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To Be Resilient Take Control

by Beth on May 13th, 2020

Resilient individuals use active coping skills to get through difficult times. They identify what they have control over and focus on what they can do about the things within their control.

There are so many things we can’t control these days – the virus, the need for social distancing, our work situation, our children’s school situation. But there are many things we can control, like how we respond and how we spend our time. We can choose to focus on the positive, to be grateful for all that is good. We can choose to focus on the present rather than worry about an uncertain future.

We can also control our daily actions. Here are three things you can do to boost your well-being during these challenging times:

  1. Safety and health – Taking steps to protect yourself and your family is more important than ever. Hand washing, disinfecting, social distancing, and wearing masks can all make a difference. There are also many things you can do to boost your immune system. Getting enough sleep and exercising are important. Healthy eating matters, too. Fiber is especially critical, so eat lots of veggies. A recent study found a link between Vitamin D deficiency and COVID-19 deaths, so spend time outside!
  2. Growth – The sense that you are continuing to develop over time is linked to greater well-being. If you are busier than ever trying to figure out how to work from home or home school your children then you are learning new things. But you may have been furloughed or have more free time due to canceled travel and events. In that case, finding ways to grow can give you a sense of accomplishment. There are many things you can do for professional development like taking an online class, reading, seeking advice from a mentor, or building your network. As far as personal growth, the options are endless! It’s been fun to see what people have been doing, including gardening, baking sourdough bread, DIY home projects, meditating, and learning to embroider.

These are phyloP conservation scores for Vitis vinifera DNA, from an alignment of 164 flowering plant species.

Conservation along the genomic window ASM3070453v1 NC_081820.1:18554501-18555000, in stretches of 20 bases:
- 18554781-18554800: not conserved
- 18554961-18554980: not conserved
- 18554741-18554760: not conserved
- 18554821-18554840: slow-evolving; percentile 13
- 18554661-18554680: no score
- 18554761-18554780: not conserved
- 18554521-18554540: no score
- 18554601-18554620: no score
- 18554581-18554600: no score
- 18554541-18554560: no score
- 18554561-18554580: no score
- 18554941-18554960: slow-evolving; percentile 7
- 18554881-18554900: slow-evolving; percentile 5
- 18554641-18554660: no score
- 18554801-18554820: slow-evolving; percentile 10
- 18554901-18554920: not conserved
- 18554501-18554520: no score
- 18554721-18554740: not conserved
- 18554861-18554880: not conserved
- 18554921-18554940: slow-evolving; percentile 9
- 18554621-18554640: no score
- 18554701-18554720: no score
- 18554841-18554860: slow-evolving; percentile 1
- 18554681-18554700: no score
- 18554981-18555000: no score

3. Connection and contribution – Social support is one of the most important factors for resilience. Social distancing does not mean social isolation. Connecting with others at this time is paramount. Many of us are talking to friends and family more than ever. It’s also a good time to reconnect with people you may not have spoken to in a while. Finding ways to help others can have one of the strongest impacts on your well-being. Helping others makes you feel good and distracts you from your own problems. Any small act of kindness will do. You could help your parents figure out how to use Zoom, or comfort someone who is struggling, or share a funny video. Look for ways you can contribute to making someone else’s day a little better.
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